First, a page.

WASHINGTON, March 10, 2016 /PRNewswire/ -- Higher percentages of American adults (age 16-65) scored at the bottom levels of proficiency in literacy, numeracy, and digital problem-solving skills compared to their peers in other countries, according to a new report of literacy and workplace skills released today by the National Center for Education Statistics (NCES). According to updated results of the Program for the International Assessment of Adult Competencies (PIAAC), the average numeracy scores for American adults were lower than sixteen other countries, higher than three countries, and not different from two. On the test of digital problem-solving skills, the U.S. average score was lower than every other participating country except Poland. The results were somewhat different for literacy. The average U.S. literacy score was not different from the international average; however, there were higher percentages of American adults at both the highest and lowest proficiency levels compared to the international average.
PIAAC assesses the cognitive and workplace skills necessary for social and economic participation in an advanced economy, and offers a far more complete and nuanced picture of human capital than has yet been available to policymakers in the participating countries. The new report also takes a deeper look at the skill levels of three critical demographic groups of the U.S. population: young adults (age 16-34), older adults (age 66-74), and the unemployed (age 16-65).
"The study suggests a relationship between educational attainment, workforce skills, and economic participation," said Peggy G. Carr, acting commissioner of NCES. "PIAAC was designed to provide insights into the availability of critical skills and how those skills are used at work and at home. The adult population in the United States is decidedly weaker in numeracy and digital problem-solving skills than in literacy. Troublingly, there are more U.S. adults at the lowest proficiency levels in all of the skills tested than the international average."
"There are particularly stark differences between employed and unemployed adults," Carr continued. "Nearly three-quarters of unemployed Americans score at the lowest proficiency levels in digital problem solving."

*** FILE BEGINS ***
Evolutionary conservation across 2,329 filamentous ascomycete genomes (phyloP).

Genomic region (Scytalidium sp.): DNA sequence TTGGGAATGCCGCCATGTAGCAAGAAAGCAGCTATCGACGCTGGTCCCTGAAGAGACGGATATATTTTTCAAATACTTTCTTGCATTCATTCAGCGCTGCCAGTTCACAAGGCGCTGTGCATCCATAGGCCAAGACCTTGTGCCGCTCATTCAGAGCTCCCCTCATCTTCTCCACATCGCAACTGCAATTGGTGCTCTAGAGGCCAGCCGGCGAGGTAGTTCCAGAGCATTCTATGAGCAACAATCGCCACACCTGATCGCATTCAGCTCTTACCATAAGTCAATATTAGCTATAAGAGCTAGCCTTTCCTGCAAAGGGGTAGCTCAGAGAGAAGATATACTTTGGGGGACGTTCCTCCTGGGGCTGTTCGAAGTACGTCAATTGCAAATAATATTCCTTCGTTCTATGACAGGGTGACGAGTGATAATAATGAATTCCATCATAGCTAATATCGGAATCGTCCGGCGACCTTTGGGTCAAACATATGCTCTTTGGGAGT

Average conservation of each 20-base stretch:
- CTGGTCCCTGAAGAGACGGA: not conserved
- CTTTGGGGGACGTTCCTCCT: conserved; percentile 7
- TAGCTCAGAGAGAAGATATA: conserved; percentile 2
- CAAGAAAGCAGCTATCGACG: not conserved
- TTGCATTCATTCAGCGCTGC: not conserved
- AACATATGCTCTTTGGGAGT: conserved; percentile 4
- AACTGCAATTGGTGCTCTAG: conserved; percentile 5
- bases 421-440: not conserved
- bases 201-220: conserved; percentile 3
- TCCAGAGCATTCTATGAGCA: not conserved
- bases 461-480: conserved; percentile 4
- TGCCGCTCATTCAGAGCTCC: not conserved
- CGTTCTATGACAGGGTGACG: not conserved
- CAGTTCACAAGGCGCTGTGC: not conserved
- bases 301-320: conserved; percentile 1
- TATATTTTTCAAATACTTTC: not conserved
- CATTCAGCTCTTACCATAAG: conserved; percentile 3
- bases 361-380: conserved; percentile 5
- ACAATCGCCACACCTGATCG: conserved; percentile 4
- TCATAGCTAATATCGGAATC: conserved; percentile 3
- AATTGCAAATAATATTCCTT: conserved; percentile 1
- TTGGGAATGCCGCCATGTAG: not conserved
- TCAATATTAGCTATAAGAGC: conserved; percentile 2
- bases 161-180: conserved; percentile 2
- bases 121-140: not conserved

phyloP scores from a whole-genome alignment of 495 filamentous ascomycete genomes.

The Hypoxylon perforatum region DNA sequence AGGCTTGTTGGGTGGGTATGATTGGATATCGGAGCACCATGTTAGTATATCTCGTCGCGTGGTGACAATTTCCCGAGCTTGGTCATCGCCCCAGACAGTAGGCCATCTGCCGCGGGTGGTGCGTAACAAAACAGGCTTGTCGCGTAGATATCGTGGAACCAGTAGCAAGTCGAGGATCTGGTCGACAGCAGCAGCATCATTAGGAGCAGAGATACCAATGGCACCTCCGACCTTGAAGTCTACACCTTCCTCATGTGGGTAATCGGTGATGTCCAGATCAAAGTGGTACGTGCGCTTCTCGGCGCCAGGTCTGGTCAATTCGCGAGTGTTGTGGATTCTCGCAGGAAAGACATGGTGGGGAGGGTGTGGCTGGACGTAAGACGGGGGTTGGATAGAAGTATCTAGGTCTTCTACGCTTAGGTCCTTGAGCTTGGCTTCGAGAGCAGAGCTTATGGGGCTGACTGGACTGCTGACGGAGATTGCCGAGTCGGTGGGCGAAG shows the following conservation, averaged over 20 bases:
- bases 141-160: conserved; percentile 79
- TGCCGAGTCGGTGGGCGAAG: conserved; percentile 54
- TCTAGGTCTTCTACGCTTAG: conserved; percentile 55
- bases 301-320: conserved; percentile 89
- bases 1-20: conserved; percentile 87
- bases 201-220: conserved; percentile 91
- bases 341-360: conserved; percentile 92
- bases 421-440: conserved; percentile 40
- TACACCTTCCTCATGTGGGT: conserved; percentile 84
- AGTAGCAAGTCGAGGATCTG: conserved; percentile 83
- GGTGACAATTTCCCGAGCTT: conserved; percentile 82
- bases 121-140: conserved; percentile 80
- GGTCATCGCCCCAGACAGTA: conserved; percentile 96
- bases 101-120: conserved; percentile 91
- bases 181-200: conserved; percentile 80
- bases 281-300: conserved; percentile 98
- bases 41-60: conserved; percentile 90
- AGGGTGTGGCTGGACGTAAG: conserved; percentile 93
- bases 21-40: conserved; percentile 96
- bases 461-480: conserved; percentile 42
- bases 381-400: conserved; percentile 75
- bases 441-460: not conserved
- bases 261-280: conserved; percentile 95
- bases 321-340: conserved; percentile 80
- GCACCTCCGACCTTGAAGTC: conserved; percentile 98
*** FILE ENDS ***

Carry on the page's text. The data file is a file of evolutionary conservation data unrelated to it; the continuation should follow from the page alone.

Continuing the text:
This survey, the second PIAAC data collection in the United States, was conducted from August 2013 through April 2014. The first round of data collection occurred in 2012.
The full report is available at http://nces.ed.gov/surveys/piaac/.
The National Center for Education Statistics (NCES) in the U.S. Department of Education coordinated with other countries in the OECD to create the PIAAC, which compares the skills of adults around the world to measure literacy in the digital age. PIAAC directly assesses key information-processing skills: literacy, numeracy, and problem solving in technology-rich environments. By providing a direct measure of key cognitive skills, PIAAC offers a far more complete and nuanced picture of the stock of human capital than has yet been available to policymakers in most participating countries, including data on:
- the level of skills proficiency among adults;
- how adults with different levels of education compare;
- the extent and distribution of skills use and skills mismatch in the labor market;
- how key information-processing skills are developed and maintained over a lifetime; and
- how key information-processing skills translate into better economic and social outcomes.
NCES, a principal agency of the U.S. Federal Statistical System, is the statistical center of the U.S. Department of Education and the primary federal entity for collecting and analyzing data related to education in the U.S. and other nations. NCES fulfills a congressional mandate to collect, collate, analyze, and report complete statistics on the condition of American education; conduct and publish reports; and review and report on education activities internationally.
SOURCE National Center for Education Statistics